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This archived content is from Mary Wilkins’ sewing and quilting message board “Sew What’s New,” which was retired in August 2007. It is being provided by “Sew What’s Up,” which serves as the new home for many members of “Sew What’s New.”
From: MaryW
Date: 11-11-2005, 09:28 AM (1 of 9)
Today is Remembrance Day and the kids are home from school. I can remember when I was in school we always had two minutes of silence at eleven minutes after eleven. My Dad was overseas for four years and I have an uncle buried in France. Apparently there is a cemetery there exclusively for Canadian soldiers who died defending their country.

My Dad would never say too much about the war, but he put his life on the line for us and our country. They deserve to be remembered with dignity.
owner/editor of Sew Whats New
User: MaryW
Member since: 06-23-2005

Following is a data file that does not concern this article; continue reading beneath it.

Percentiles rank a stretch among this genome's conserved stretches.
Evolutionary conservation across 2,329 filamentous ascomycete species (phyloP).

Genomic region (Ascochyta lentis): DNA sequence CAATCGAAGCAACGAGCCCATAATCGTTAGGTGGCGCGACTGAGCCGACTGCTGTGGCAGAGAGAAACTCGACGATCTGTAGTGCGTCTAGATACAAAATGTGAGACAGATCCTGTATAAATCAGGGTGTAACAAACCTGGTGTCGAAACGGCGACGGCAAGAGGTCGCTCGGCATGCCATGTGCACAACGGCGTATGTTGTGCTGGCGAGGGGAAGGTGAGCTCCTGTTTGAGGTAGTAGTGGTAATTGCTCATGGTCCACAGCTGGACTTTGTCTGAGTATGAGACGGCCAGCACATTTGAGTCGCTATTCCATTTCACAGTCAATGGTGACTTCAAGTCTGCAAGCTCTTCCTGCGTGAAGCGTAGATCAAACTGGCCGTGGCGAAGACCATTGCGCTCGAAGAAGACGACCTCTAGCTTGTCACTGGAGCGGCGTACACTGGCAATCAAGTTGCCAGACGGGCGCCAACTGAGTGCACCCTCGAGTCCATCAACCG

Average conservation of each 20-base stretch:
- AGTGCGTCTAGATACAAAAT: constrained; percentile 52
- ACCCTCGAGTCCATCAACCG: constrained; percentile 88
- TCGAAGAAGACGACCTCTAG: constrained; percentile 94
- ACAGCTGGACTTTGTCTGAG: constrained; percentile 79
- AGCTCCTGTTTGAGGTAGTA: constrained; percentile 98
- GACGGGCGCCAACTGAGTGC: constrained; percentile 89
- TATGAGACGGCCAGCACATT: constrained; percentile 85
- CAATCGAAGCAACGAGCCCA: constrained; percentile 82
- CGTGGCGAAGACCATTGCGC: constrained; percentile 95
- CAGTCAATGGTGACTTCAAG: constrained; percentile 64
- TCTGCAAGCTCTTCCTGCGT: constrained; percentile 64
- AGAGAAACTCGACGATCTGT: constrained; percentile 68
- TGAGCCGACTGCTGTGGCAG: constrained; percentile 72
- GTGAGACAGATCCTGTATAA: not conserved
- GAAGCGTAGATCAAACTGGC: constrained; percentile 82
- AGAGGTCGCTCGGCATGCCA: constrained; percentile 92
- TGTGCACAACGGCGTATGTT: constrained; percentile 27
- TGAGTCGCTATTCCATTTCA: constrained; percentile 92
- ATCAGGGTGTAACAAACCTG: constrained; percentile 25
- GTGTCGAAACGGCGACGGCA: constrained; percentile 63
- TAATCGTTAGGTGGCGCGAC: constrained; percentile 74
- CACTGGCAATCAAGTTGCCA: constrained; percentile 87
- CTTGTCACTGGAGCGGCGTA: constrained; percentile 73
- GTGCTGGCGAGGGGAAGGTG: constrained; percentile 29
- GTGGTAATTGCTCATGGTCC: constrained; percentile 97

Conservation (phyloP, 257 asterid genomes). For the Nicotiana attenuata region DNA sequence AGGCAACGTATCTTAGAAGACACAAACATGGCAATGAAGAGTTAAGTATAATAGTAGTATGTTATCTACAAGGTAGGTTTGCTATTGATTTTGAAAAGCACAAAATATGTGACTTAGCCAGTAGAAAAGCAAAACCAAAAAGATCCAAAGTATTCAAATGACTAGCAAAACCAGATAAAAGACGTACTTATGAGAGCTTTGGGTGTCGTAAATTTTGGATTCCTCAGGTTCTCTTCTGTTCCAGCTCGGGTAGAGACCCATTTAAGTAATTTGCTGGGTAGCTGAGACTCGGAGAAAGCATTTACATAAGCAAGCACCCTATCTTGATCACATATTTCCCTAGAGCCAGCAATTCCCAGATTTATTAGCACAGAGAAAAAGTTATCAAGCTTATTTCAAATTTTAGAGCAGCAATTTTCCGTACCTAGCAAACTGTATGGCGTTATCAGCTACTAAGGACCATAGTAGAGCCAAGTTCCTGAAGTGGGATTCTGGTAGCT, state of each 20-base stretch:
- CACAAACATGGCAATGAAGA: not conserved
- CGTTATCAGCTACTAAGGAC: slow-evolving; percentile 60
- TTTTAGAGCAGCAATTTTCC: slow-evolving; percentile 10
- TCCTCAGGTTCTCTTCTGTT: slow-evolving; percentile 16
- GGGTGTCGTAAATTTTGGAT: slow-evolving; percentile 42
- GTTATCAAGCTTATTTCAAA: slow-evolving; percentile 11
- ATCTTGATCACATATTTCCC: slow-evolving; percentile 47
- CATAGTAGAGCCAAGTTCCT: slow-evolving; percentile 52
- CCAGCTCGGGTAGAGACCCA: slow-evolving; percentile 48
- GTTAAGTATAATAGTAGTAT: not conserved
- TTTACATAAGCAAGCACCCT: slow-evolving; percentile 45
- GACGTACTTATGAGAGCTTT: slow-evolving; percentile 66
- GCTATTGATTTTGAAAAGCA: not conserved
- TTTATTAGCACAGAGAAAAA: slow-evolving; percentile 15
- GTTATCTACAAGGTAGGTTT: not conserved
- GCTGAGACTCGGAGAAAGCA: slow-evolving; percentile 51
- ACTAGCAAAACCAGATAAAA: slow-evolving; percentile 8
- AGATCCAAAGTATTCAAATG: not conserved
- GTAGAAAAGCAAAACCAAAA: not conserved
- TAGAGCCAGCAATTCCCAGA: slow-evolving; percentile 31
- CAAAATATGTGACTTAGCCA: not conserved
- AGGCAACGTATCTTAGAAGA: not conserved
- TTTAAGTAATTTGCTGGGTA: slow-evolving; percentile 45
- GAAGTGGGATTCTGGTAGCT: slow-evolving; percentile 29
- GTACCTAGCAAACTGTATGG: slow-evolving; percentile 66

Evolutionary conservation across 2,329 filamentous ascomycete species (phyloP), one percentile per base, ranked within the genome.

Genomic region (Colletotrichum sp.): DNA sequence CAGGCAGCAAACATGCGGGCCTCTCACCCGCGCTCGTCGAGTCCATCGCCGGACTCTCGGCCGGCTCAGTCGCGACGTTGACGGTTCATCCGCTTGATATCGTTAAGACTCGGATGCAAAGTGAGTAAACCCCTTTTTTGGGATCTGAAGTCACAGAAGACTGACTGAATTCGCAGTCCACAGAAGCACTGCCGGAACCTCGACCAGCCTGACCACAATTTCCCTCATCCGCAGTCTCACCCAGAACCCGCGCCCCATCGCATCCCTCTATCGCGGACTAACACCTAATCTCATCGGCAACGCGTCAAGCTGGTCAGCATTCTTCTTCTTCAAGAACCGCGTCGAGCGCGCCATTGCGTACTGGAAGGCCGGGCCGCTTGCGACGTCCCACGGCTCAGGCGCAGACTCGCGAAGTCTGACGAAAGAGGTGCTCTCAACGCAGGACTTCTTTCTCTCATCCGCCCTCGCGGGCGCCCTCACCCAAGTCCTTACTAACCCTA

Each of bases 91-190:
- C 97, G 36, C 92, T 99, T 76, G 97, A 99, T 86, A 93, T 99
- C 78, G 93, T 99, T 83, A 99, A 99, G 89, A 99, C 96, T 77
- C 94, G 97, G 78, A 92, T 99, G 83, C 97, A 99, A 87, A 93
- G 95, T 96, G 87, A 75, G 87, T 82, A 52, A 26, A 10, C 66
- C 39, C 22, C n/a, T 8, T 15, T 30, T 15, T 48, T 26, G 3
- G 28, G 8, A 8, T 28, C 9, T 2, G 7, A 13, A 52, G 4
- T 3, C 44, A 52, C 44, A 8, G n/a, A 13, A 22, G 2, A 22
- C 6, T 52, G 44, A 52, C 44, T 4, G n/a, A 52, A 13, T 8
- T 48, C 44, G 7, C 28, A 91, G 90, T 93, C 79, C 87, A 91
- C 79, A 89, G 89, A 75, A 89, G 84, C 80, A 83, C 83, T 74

Total posts: 2542
From: debsews
Date: 11-11-2005, 12:31 PM (2 of 9)
Mary: Thanks for reminding everyone that the freedoms we have are at the expense of many brave and wonderful men who gave the ultimate sacrifice to ensure we are FREE! Thank you to all who have defended their countries and God Bless all the families that are enduring the pain of loved ones gone. My father was in WWII and I didn't find out anything about what he went through until he was 75 and I attended a reunion for the LST he was on. It's amazing to hear the stories these wonderful men have to tell. I've attended several and I always learn something new. I had the chance to tour an actual LST that some veterans brought back from Greece. It was an eye opening experience. Like being in a giant tin can on the ocean! No comforts at all. Talk to a veteran and get some insight from them. They love it when we remember!
User: debsews
Member since: 09-16-2005
Total posts: 254
From: BRG
Date: 11-11-2005, 05:49 PM (3 of 9)
Absolutely and to thank those who are fighting for us as well.

I remembered growing up hearing the poem, "In Flander's Fields". I miss buying the poppy outside of the stores ...